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Western leaders warned to expect new ‘Cold War’ against Russia

Ukrainian Su-25 targets Russian military positions

Peace between Ukraine and Russia is “out of the question” and the West should prepare for a “new Cold War”, it has been said. Tomáš Pojar, a Czech diplomat and advisor of the Czech prime minister, issued the warning on Tuesday as Russia’s bloody war in Ukraine continues to rage.

Speaking to Czech Television, the political expert argued that Western sanctions alone will not convince Vladimir Putin to come to the negotiating table, adding the world is heading towards a second Cold War.

He said: “Sanctions are important, but I would never overestimate them. I did not expect sanctions to stop the war.

“Peace is out of the question. It would be foolish to bet on peace, and I cannot imagine the parties reaching a peace agreement.

“If we are to face a new Cold War and conflict with Russia for several decades, which is possible, we need Russia to be weak and not winning the economic war with the West.”

He also said that Russia’s regime is far from struggling financially in order to continue to sustain its attacks on Ukraine.

He said: “The regime has been preparing for the war for a long time and building up stocks for it.”

The warning was echoed by Pope Francis on Wednesday as he urged world leaders to use reason and not arms to resolve differences, evoking memories of the 1960s Cold War between Washington and Moscow.

At his weekly audience in St Peter’s Square, Francis noted that Tuesday marked the 60th anniversary of the issuance of a Cold War-era encyclical by Pope John XXIII.

The “Pacem in Terris” encyclical, intended for both the Catholic Church and the world at large, was issued several months after the Cuban missile crisis, which had fuelled fears of nuclear war between the United States and what was then the Soviet Union.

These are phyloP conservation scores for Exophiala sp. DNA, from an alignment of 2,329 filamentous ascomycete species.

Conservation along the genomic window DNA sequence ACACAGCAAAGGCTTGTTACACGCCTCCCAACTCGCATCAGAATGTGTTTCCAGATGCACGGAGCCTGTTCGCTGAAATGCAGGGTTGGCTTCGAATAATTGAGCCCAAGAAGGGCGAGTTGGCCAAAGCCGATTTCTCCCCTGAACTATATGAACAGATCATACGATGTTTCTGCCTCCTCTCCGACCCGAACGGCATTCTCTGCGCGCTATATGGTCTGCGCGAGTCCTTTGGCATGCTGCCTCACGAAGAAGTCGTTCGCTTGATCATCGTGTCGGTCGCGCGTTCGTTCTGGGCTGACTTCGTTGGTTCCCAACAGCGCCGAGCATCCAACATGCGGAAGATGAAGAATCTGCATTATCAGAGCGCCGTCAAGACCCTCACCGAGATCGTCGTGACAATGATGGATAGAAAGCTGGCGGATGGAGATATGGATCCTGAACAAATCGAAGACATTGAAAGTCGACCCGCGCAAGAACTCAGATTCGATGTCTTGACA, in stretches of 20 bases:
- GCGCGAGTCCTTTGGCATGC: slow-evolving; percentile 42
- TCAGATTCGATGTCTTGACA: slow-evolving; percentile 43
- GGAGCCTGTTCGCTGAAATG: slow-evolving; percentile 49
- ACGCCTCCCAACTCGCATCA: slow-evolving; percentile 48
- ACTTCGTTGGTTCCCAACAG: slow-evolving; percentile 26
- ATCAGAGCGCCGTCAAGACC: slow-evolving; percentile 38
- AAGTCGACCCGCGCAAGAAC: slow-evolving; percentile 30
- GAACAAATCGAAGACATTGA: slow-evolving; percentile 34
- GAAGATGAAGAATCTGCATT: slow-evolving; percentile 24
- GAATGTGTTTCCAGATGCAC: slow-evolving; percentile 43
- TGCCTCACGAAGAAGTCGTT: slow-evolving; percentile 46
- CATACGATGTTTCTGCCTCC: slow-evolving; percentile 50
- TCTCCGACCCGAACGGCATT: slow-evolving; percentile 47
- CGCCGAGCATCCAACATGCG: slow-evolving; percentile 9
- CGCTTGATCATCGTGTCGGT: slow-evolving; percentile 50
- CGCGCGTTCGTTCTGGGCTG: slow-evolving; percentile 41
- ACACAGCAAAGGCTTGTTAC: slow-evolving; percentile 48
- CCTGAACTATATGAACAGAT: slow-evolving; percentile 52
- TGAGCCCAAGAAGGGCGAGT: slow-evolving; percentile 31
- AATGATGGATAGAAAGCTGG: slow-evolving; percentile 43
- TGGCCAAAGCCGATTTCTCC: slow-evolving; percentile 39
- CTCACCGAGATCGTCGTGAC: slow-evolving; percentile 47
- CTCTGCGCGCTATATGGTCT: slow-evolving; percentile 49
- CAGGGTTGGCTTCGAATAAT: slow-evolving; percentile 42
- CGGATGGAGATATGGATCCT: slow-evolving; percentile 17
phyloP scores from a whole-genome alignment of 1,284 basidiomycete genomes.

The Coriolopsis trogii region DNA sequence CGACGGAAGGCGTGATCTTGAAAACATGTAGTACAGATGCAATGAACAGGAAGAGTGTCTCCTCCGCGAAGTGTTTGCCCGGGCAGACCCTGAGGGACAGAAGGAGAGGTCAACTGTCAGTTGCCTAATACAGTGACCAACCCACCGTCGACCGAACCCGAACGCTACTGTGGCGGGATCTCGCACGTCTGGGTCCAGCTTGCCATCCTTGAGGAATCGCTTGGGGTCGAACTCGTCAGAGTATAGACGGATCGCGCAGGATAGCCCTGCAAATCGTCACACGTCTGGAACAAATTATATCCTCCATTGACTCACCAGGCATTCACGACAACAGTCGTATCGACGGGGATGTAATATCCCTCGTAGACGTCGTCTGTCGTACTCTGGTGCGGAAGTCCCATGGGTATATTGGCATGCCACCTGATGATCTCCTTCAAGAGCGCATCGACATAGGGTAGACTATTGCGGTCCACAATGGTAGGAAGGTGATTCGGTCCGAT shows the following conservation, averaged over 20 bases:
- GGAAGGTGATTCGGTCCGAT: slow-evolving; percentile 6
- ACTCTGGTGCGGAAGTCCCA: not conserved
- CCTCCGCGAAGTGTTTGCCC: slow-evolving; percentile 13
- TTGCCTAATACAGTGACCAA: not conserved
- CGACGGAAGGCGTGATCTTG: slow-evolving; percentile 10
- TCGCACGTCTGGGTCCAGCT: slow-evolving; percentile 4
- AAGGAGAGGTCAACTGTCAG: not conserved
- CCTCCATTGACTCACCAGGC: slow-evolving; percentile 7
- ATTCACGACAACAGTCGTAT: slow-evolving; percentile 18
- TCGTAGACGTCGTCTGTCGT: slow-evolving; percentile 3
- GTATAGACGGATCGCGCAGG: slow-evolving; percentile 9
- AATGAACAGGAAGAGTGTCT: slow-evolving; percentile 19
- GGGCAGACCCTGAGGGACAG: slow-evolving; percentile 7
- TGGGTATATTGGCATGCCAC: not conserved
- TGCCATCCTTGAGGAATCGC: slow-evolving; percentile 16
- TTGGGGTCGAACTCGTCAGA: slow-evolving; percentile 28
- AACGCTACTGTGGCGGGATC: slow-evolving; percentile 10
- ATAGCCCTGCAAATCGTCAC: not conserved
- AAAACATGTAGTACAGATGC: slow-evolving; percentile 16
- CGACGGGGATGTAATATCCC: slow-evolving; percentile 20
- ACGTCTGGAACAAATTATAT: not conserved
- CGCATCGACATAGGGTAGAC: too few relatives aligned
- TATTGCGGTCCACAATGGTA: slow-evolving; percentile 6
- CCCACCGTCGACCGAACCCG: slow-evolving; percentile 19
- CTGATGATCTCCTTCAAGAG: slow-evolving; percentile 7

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Francis recalled the world then as “full of tensions between two opposing blocs in the so-called Cold War” and said his predecessor’s message, which encouraged peace efforts, “is very current today.”

Francis told thousands of faithful gathered in the square the encyclical “opened horisons in which you could speak of peace, construct peace”.

He called the document issued on April 11, 1963 ”a real blessing, like a serene break in the midst of dark clouds”.

He cited a passage from the encyclical that reads: “Relations between political communities, like those between individual human beings, should be regulated not by resorting to the force of arms, but by the light of reason, that is, in truth, justice and operative solidarity.”

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Francis then urged “the faithful and men and women of good will to read” the 60-year-old document.

He said: “I pray that the heads of nations let themselves be inspired (by the encyclical) in their plans and decisions.”

He did not name any national leaders, nor did he cite any current geopolitical tensions, such as between Washington and Moscow over Ukraine or Washington and Beijing over Taiwan.

But as has done repeatedly in public remarks since Russia invaded Ukraine in February 2022, Francis referred to the war, saying: “Let’s pray for all those who are suffering in Ukraine.”

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